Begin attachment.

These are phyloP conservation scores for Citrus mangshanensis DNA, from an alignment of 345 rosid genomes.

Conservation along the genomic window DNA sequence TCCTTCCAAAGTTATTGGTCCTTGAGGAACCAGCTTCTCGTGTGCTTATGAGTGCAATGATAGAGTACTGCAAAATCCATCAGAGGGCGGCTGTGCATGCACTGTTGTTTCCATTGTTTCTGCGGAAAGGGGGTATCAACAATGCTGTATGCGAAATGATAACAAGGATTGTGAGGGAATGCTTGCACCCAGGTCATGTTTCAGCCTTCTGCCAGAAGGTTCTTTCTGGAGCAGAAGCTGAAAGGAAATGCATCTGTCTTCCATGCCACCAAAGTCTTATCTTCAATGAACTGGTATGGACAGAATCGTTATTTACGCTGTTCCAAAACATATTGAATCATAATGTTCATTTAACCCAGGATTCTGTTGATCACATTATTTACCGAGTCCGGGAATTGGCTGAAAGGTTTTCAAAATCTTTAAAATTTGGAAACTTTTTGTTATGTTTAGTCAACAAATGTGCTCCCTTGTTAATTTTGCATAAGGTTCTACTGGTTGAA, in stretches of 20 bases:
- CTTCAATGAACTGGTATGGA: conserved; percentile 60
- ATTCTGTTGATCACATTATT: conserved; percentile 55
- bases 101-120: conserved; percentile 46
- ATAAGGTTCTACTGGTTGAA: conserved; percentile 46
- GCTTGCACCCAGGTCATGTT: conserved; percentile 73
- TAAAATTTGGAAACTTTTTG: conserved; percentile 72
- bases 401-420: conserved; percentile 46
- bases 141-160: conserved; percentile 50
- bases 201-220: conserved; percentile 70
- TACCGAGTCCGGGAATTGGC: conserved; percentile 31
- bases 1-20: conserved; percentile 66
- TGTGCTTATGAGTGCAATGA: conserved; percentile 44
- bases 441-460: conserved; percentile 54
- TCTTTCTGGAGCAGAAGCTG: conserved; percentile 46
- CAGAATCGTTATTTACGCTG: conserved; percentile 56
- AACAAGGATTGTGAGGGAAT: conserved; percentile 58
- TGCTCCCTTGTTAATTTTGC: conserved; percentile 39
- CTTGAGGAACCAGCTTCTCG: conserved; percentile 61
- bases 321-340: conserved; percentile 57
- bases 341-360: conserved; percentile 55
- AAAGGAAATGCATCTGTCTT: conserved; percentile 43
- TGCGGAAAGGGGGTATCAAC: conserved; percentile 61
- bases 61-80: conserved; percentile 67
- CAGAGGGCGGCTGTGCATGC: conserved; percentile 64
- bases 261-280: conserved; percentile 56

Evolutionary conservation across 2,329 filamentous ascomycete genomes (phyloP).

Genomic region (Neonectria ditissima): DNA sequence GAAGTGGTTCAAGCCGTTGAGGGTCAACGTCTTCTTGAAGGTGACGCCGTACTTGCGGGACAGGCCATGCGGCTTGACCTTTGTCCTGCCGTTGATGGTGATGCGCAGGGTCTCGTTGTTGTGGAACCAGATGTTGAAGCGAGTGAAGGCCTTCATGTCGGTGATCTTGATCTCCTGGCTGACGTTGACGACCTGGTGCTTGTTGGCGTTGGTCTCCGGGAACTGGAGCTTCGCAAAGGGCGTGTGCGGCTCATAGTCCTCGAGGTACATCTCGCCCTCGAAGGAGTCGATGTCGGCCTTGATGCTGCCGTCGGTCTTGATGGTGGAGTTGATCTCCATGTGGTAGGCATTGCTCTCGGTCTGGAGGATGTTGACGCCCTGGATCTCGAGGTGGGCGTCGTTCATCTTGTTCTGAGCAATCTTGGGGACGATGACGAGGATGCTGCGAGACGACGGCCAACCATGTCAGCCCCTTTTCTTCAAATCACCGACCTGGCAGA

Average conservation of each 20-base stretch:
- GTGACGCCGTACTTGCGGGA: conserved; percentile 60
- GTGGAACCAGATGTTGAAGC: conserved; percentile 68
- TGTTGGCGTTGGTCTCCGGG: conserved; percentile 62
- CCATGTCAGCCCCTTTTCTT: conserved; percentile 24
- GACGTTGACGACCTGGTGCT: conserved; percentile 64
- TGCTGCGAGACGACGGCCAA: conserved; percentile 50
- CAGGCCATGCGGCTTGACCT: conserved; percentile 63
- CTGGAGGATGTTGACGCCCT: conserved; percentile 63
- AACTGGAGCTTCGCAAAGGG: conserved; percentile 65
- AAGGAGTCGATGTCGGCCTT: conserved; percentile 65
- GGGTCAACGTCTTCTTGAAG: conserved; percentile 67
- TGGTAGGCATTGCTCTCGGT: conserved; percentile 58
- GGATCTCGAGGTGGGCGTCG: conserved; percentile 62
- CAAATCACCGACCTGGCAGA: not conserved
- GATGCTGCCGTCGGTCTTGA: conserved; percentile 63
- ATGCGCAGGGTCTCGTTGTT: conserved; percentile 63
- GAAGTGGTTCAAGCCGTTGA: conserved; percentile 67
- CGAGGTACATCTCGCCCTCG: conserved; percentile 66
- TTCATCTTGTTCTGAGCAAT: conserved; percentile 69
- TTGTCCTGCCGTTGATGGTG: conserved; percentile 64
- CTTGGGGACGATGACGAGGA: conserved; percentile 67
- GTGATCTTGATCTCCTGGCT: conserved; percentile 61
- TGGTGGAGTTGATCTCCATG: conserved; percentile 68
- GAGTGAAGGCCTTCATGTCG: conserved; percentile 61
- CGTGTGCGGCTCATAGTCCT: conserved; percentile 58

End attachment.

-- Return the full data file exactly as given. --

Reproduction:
These are phyloP conservation scores for Citrus mangshanensis DNA, from an alignment of 345 rosid genomes.

Conservation along the genomic window DNA sequence TCCTTCCAAAGTTATTGGTCCTTGAGGAACCAGCTTCTCGTGTGCTTATGAGTGCAATGATAGAGTACTGCAAAATCCATCAGAGGGCGGCTGTGCATGCACTGTTGTTTCCATTGTTTCTGCGGAAAGGGGGTATCAACAATGCTGTATGCGAAATGATAACAAGGATTGTGAGGGAATGCTTGCACCCAGGTCATGTTTCAGCCTTCTGCCAGAAGGTTCTTTCTGGAGCAGAAGCTGAAAGGAAATGCATCTGTCTTCCATGCCACCAAAGTCTTATCTTCAATGAACTGGTATGGACAGAATCGTTATTTACGCTGTTCCAAAACATATTGAATCATAATGTTCATTTAACCCAGGATTCTGTTGATCACATTATTTACCGAGTCCGGGAATTGGCTGAAAGGTTTTCAAAATCTTTAAAATTTGGAAACTTTTTGTTATGTTTAGTCAACAAATGTGCTCCCTTGTTAATTTTGCATAAGGTTCTACTGGTTGAA, in stretches of 20 bases:
- CTTCAATGAACTGGTATGGA: conserved; percentile 60
- ATTCTGTTGATCACATTATT: conserved; percentile 55
- bases 101-120: conserved; percentile 46
- ATAAGGTTCTACTGGTTGAA: conserved; percentile 46
- GCTTGCACCCAGGTCATGTT: conserved; percentile 73
- TAAAATTTGGAAACTTTTTG: conserved; percentile 72
- bases 401-420: conserved; percentile 46
- bases 141-160: conserved; percentile 50
- bases 201-220: conserved; percentile 70
- TACCGAGTCCGGGAATTGGC: conserved; percentile 31
- bases 1-20: conserved; percentile 66
- TGTGCTTATGAGTGCAATGA: conserved; percentile 44
- bases 441-460: conserved; percentile 54
- TCTTTCTGGAGCAGAAGCTG: conserved; percentile 46
- CAGAATCGTTATTTACGCTG: conserved; percentile 56
- AACAAGGATTGTGAGGGAAT: conserved; percentile 58
- TGCTCCCTTGTTAATTTTGC: conserved; percentile 39
- CTTGAGGAACCAGCTTCTCG: conserved; percentile 61
- bases 321-340: conserved; percentile 57
- bases 341-360: conserved; percentile 55
- AAAGGAAATGCATCTGTCTT: conserved; percentile 43
- TGCGGAAAGGGGGTATCAAC: conserved; percentile 61
- bases 61-80: conserved; percentile 67
- CAGAGGGCGGCTGTGCATGC: conserved; percentile 64
- bases 261-280: conserved; percentile 56

Evolutionary conservation across 2,329 filamentous ascomycete genomes (phyloP).

Genomic region (Neonectria ditissima): DNA sequence GAAGTGGTTCAAGCCGTTGAGGGTCAACGTCTTCTTGAAGGTGACGCCGTACTTGCGGGACAGGCCATGCGGCTTGACCTTTGTCCTGCCGTTGATGGTGATGCGCAGGGTCTCGTTGTTGTGGAACCAGATGTTGAAGCGAGTGAAGGCCTTCATGTCGGTGATCTTGATCTCCTGGCTGACGTTGACGACCTGGTGCTTGTTGGCGTTGGTCTCCGGGAACTGGAGCTTCGCAAAGGGCGTGTGCGGCTCATAGTCCTCGAGGTACATCTCGCCCTCGAAGGAGTCGATGTCGGCCTTGATGCTGCCGTCGGTCTTGATGGTGGAGTTGATCTCCATGTGGTAGGCATTGCTCTCGGTCTGGAGGATGTTGACGCCCTGGATCTCGAGGTGGGCGTCGTTCATCTTGTTCTGAGCAATCTTGGGGACGATGACGAGGATGCTGCGAGACGACGGCCAACCATGTCAGCCCCTTTTCTTCAAATCACCGACCTGGCAGA

Average conservation of each 20-base stretch:
- GTGACGCCGTACTTGCGGGA: conserved; percentile 60
- GTGGAACCAGATGTTGAAGC: conserved; percentile 68
- TGTTGGCGTTGGTCTCCGGG: conserved; percentile 62
- CCATGTCAGCCCCTTTTCTT: conserved; percentile 24
- GACGTTGACGACCTGGTGCT: conserved; percentile 64
- TGCTGCGAGACGACGGCCAA: conserved; percentile 50
- CAGGCCATGCGGCTTGACCT: conserved; percentile 63
- CTGGAGGATGTTGACGCCCT: conserved; percentile 63
- AACTGGAGCTTCGCAAAGGG: conserved; percentile 65
- AAGGAGTCGATGTCGGCCTT: conserved; percentile 65
- GGGTCAACGTCTTCTTGAAG: conserved; percentile 67
- TGGTAGGCATTGCTCTCGGT: conserved; percentile 58
- GGATCTCGAGGTGGGCGTCG: conserved; percentile 62
- CAAATCACCGACCTGGCAGA: not conserved
- GATGCTGCCGTCGGTCTTGA: conserved; percentile 63
- ATGCGCAGGGTCTCGTTGTT: conserved; percentile 63
- GAAGTGGTTCAAGCCGTTGA: conserved; percentile 67
- CGAGGTACATCTCGCCCTCG: conserved; percentile 66
- TTCATCTTGTTCTGAGCAAT: conserved; percentile 69
- TTGTCCTGCCGTTGATGGTG: conserved; percentile 64
- CTTGGGGACGATGACGAGGA: conserved; percentile 67
- GTGATCTTGATCTCCTGGCT: conserved; percentile 61
- TGGTGGAGTTGATCTCCATG: conserved; percentile 68
- GAGTGAAGGCCTTCATGTCG: conserved; percentile 61
- CGTGTGCGGCTCATAGTCCT: conserved; percentile 58